Preparing For Surgery
- Stop Smoking: Smoking reduces circulation to the skin and impedes healing.
- Take Multivitamins: Start taking a multivitamin daily and 500 mg of Vitamin C twice daily two weeks prior to surgery.
- Do not take aspirin or ibuprofen within 10 days of your surgery. Stop taking medications containing aspirin or ibuprofen. Review the list of drugs containing aspirin and ibuprofen carefully. Such drugs can cause bleeding problems during and after surgery. Instead, use medications containing acetaminophen (such as Tylenol). Be aware that most pain medications also contain Tylenol (acetaminophen).
- Limit Vitamin E: Limit your intake of Vitamin E to less than 400 mg per day.
- Fill your prescriptions: Please have them filled BEFORE the day of surgery and bring them with you.
The Day Before Surgery
- Confirm Surgery Time: We will call you to confirm the time of your surgery. If you are not going to be at home or at your office, please call us to confirm at 865.671.3888.
- Prescriptions: Make sure that you have filled the prescriptions you were given and set the medications out to bring with you tomorrow.
- Cleansing: The night before surgery, shower and wash the surgical areas with mild or antibacterial soap.
- Eating and Drinking: Do not eat or drink anything after midnight. This includes water.
The Morning of Surgery
- Special Information: Do not eat or drink anything! If you take a daily medication, you may take it with a sip of water in the early morning.
- Oral Hygiene: you may brush your teeth but do not swallow the water.
- Cleansing: Shower and wash the surgical areas again with Dial soap.
- Makeup: Please do not wear moisturizers, creams, lotions or makeup.
- Clothing: Wear only comfortable, loose-fitting clothing that does not go over your head. Remove hairpins, wigs, and jewelry. Please do not bring any valuables with you.
- Check-in/Preparation: Report for surgery with your prescribed medications. You should plan on arriving two hours
earlier than your scheduled surgery time. Patients under the age of 18 must be accompanied by a parent or legal guardian.
The Operating Suite
Going to the operating room is not a normal experience for most of us. The doctor and all of the professional staff caring for you recognize the natural anxiety with which most patients approach this step in the process of achieving their goals; therefore, we believe a description of the surgery experience will be helpful.
Your surgery will be performed in a state-of-the-art operating suite. Specialists using modern equipment and techniques will attend to you. The team includes a board-certified anesthesiologist, a trained operating room technician and a registered nurse in charge of the operating room.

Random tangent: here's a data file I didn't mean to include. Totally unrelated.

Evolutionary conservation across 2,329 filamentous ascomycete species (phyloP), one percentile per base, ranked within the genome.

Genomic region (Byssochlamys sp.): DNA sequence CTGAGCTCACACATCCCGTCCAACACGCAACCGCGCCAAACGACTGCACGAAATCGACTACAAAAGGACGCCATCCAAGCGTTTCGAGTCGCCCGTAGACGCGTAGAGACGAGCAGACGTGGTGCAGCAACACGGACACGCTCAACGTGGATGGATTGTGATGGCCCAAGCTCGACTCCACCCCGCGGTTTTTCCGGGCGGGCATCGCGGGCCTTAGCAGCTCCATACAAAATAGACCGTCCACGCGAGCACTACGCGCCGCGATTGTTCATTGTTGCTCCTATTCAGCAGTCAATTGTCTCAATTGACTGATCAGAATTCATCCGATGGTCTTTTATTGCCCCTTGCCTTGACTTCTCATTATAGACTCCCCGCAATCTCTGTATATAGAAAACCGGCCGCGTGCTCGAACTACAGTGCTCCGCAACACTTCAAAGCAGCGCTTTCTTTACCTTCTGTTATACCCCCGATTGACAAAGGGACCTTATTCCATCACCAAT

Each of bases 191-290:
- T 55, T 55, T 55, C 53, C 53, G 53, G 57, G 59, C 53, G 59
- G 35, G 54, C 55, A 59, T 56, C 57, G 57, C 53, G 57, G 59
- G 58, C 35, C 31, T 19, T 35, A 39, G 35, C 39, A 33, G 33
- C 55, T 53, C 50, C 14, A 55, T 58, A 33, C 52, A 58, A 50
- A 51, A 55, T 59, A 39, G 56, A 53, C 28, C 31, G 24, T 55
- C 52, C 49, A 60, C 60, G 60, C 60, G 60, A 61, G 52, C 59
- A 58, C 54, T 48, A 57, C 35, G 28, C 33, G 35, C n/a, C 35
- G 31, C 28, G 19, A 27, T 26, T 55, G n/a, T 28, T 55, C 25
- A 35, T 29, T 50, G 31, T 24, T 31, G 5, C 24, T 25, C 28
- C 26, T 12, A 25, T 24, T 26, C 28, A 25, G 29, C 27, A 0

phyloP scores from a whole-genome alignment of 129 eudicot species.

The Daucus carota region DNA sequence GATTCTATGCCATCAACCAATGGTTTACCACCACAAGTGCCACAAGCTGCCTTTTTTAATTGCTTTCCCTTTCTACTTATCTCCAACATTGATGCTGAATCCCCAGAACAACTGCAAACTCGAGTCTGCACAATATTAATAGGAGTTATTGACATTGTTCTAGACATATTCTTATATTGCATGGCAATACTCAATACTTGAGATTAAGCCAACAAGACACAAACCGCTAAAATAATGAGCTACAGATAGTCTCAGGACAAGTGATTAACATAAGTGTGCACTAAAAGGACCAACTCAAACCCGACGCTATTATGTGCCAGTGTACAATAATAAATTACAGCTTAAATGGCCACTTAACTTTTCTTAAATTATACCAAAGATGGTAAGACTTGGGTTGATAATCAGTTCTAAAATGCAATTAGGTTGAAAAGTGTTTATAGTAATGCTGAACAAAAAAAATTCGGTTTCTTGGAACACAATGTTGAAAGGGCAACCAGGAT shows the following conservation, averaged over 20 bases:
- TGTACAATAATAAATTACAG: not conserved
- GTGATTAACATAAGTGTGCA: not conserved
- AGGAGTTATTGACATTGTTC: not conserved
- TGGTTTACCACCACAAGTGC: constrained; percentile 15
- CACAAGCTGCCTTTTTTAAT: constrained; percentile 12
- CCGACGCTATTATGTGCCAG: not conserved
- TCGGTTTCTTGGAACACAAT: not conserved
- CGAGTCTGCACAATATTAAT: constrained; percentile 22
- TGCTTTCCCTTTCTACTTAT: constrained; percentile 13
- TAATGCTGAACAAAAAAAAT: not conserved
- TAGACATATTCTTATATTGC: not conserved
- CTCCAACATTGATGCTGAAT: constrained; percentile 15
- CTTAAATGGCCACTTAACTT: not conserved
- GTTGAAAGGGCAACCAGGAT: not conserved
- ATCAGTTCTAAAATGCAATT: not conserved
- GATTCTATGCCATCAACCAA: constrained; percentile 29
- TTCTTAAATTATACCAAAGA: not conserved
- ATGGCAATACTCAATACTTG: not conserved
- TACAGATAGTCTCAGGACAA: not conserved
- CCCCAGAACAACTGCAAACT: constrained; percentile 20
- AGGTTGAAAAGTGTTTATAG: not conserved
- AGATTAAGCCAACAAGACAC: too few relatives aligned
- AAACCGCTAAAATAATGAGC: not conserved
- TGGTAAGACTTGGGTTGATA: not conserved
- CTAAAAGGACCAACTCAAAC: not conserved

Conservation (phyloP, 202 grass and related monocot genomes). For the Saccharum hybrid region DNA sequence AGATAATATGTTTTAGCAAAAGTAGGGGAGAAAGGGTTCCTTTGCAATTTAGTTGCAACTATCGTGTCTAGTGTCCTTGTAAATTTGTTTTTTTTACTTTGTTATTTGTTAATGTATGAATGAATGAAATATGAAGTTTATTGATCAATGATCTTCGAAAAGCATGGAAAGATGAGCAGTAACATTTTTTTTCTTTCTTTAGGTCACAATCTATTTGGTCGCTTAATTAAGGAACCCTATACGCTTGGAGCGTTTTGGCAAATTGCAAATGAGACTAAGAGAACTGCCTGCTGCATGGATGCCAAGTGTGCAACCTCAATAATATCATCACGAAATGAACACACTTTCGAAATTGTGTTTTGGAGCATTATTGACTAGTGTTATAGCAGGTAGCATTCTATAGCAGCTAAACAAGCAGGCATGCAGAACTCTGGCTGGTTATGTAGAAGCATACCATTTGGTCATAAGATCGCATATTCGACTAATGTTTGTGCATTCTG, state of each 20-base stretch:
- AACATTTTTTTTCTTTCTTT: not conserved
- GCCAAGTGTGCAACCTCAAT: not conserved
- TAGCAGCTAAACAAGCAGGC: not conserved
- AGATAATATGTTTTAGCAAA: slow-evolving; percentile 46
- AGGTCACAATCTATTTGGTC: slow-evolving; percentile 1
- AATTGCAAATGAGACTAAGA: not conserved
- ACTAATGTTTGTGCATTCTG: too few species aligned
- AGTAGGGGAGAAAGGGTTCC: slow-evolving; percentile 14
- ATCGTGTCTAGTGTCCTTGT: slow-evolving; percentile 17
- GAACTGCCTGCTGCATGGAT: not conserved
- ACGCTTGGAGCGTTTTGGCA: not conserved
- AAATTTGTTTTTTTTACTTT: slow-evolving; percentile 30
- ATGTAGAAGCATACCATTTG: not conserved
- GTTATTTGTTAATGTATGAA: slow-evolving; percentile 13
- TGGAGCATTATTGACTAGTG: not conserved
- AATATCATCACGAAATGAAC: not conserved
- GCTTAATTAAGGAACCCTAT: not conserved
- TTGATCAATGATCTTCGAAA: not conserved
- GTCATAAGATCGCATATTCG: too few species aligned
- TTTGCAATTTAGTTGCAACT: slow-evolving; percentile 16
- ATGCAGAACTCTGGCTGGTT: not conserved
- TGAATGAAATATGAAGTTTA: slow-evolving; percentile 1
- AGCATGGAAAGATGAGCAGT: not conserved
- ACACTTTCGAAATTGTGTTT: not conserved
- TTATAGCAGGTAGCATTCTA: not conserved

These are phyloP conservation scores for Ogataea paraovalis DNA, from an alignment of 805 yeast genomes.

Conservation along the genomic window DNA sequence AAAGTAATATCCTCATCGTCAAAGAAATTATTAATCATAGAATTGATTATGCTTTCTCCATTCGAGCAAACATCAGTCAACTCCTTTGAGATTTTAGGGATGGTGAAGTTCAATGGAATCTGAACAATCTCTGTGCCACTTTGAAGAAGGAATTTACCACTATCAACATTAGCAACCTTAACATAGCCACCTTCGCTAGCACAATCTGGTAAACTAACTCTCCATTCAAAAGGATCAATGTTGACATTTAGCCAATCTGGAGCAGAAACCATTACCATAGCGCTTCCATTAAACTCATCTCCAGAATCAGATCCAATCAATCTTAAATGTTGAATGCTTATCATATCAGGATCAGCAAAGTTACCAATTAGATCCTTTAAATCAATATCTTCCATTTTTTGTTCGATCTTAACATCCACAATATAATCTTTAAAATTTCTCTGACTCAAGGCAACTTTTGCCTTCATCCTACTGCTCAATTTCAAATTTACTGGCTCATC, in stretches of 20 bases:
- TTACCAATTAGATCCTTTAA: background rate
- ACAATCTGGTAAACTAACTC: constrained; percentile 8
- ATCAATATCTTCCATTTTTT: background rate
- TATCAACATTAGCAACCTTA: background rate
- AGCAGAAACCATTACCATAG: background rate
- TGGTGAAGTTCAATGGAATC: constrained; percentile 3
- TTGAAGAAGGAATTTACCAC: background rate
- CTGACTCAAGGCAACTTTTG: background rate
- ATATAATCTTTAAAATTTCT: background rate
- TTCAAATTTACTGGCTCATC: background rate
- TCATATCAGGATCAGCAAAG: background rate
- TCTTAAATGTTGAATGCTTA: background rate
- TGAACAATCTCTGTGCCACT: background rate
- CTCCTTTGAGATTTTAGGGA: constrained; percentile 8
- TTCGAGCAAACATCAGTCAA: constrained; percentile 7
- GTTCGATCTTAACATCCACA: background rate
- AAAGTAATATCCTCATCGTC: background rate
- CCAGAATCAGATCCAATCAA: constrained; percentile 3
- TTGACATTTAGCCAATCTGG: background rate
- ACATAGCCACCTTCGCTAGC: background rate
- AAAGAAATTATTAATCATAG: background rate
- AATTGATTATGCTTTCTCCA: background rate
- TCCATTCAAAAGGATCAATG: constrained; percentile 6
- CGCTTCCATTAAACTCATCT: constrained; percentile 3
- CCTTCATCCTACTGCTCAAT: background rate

When you arrive, you will be escorted to the surgery suite. You will be asked to change into a gown and robe and will be given foot covers. The doctor and the anesthesiologist will meet with you before you enter the operating suite. This is the time for final surgical planning; it is also when we will do basic preparation or draw on your skin as needed. You will have time for last minute questions.
Once you enter the operating room, the staff will do everything they can to make you feel secure. You will feel comfortable on our deeply padded operating table, and the nurse or anesthesiologist will start an intravenous drip in your arm. At the same time, to ensure your safety, our staff will connect you to monitoring devices. Medicines that will make you drowsy will flow through the tubing into a vein in your arm.
The Recovery Room
When your surgery has been completed and your dressings are in place, you will be moved to the recovery room. You will be connected to monitoring equipment constantly. During this period, a fully trained room nurse will take care of you and remain with you at all times. The registered nurses in the recovery room are specially certified for advanced cardiac life support.
Your stay in the recovery room will last from 1 to 4 hours, depending on how soon you are ready to leave. Most patients are fully awake within 30 to 60 minutes after surgery but may not remember much about their stay.
Post Surgery Arrangements
You must arrange for someone to bring you to and drive you from the surgery center. Because you will be sedated for the surgery, either a family member, friend or nurse must remain with you the first night following your procedure.